The above-mentioned shortcomings of the prior methods referred to are successfully eliminated or substantially reduced according to the present invention which consists in an arrangement of molds charged with a monomer mixture and formed into columns with the casting surfaces of the molds making up the columns being in precise coaxial alignment within tubes. The molds are guided due to the precise clearance of the tubes which are advantageously of a cylindrical shape of a diameter only 0.01 to 0.03 mm larger than the diameter of the outer cylindrical wall of molds or the diameter of a hypothetical cylindrical surface circumscribed to any other, preferably a parallel outer surface of the casting mold. The tube with the inserted column of molds is made airtight at both ends while at least one seal is provided with a valve for alternately evacuating the tube and refilling it with an inert gas. The complete sequence of necessary operations is carried out with the tubes charged in this way until a complete polymerization is attained without transferring the molds from the sealed tube in one apparatus to another or into intermediate magazines. The tube is adapted at its ends for these operations either by a precise grinding of the outer surface or by a firm attachment of flanges for the precise attachment of the tube to clamps, which are rotatably placed in coaxial bearings and provided with a drive for the required rotation. To carry out the first operation, i.e., a complete wetting of the casting surfaces, the bearings together with the drive of clamps are connected to a swinging base which may be manually or mechanically tilted in a predetermined manner, for example, by a cam or a pneumatic device, in such a way that the bearing axis and rotating parts can be deflected from the vertical position to as much as to the horizontal position or even somewhat behind the horizontal position as is similarly described in the operation according to Czechoslovak patent application PV No. 590-84, now Czechoslovak Certificate of Authorship No. 247,273 i.e., that the rotation rate is relatively low in this case, within limits of about 0.5 to 10 r.p.m., and the frequency of periodic tilting of the axis is still lower than is the rotation frequency. Immediately after this operation, the tube is brought into the vertical position and to constant higher revolutions which are required for the formation of a prescribed shape of rotating meniscus of the liquid mixtures, i.e., within the limits of 320 to 450 r.p.m. This may be achieved either by straightening the swinging bearings into the vertical position and a related adjustment in rotational speed or by removing the tube from the original position in the swinging bearings and similar fastening between two fast vertical bearings by means of clamps with a drive for the higher settable constant rotation. At the same time, a jacket is placed about the tube which contains sources for photochemically initiated polymerization, e.g., by short-wave light, or which may introduce a heating medium, for example, constantly heated air, to increase the temperature of the tube to the temperature required of thermally initiated polymerization. This second operation need not be carried out to attain complete conversion of the reaction mixture to the final gel. It is more advantageous to interrupt the rotation of the tube after a period sufficient to attain the so-called point of gelation where the viscosity of the mixture virtually attains its final value. This occurs according to the degree of crosslinking of the formed gel already at the conversion of several percent within time, which is a small fraction of the period necessary to attain practically complete conversion. The shape of the meniscus need not be maintained by rotation in this final stage so that the tubes may be removed and stored in any position under light or temperature conditions required for completion of polymerization even for several days, if necessary, without costly mechanisms and attendance.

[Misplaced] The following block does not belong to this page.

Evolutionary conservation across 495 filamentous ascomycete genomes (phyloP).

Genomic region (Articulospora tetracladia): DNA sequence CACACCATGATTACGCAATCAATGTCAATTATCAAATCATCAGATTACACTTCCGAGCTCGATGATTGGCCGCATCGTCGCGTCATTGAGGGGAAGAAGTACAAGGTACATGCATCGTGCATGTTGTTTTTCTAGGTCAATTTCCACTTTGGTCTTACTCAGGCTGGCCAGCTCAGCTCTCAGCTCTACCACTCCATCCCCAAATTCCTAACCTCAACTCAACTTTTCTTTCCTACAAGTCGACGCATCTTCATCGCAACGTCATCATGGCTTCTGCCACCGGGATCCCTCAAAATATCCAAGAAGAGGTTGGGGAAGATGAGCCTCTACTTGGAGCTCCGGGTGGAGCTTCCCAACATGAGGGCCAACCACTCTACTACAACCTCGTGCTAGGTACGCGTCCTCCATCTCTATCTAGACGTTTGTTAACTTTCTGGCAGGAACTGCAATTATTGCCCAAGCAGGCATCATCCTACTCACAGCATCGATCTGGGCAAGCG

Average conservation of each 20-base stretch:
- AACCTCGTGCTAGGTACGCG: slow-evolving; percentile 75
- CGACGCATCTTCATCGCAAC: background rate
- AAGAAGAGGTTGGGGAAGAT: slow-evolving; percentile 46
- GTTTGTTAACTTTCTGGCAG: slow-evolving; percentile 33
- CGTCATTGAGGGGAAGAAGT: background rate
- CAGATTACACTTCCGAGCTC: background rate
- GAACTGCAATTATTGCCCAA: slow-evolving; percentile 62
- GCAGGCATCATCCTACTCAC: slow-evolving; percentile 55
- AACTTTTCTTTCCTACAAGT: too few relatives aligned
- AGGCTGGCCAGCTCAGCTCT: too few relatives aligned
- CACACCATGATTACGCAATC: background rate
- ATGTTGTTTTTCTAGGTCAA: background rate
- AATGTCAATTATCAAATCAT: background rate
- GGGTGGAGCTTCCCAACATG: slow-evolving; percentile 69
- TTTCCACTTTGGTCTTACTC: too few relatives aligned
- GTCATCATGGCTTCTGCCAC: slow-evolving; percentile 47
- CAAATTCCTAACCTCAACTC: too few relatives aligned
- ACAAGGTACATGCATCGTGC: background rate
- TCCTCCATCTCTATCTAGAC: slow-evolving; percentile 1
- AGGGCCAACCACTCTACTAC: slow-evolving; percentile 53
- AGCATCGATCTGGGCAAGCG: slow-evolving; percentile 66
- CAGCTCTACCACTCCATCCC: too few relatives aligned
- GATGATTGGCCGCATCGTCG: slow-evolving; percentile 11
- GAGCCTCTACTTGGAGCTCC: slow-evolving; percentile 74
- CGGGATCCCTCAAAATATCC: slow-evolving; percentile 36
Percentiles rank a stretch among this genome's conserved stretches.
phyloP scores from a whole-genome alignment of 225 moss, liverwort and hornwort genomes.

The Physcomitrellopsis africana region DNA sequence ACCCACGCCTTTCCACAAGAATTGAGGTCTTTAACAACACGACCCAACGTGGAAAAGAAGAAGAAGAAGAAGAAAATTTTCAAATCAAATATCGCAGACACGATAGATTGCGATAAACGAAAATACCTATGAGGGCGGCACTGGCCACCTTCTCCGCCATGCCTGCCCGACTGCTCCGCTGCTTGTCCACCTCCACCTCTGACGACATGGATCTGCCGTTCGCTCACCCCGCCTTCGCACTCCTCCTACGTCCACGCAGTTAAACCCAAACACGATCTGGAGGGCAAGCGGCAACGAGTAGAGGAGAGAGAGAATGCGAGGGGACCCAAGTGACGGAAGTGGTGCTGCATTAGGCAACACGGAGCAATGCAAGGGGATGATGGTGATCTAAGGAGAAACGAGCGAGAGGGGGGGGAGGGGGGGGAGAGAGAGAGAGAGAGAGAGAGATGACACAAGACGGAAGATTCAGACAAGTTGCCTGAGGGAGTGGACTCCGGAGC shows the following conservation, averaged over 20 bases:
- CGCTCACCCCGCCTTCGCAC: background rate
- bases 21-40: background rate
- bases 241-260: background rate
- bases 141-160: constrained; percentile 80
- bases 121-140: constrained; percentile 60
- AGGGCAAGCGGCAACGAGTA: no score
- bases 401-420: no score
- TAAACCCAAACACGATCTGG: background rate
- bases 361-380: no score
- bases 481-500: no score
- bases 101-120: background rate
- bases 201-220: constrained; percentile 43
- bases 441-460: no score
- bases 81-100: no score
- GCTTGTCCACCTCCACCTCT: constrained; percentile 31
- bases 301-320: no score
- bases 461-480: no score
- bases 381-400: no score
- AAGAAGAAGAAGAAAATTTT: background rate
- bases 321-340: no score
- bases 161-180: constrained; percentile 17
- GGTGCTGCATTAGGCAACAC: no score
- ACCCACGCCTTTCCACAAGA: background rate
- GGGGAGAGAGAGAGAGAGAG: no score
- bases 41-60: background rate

First then, the seals of the tube are released and the molds are removed for a contingent inspection and for further common processing in the same way as in the earlier described method of production.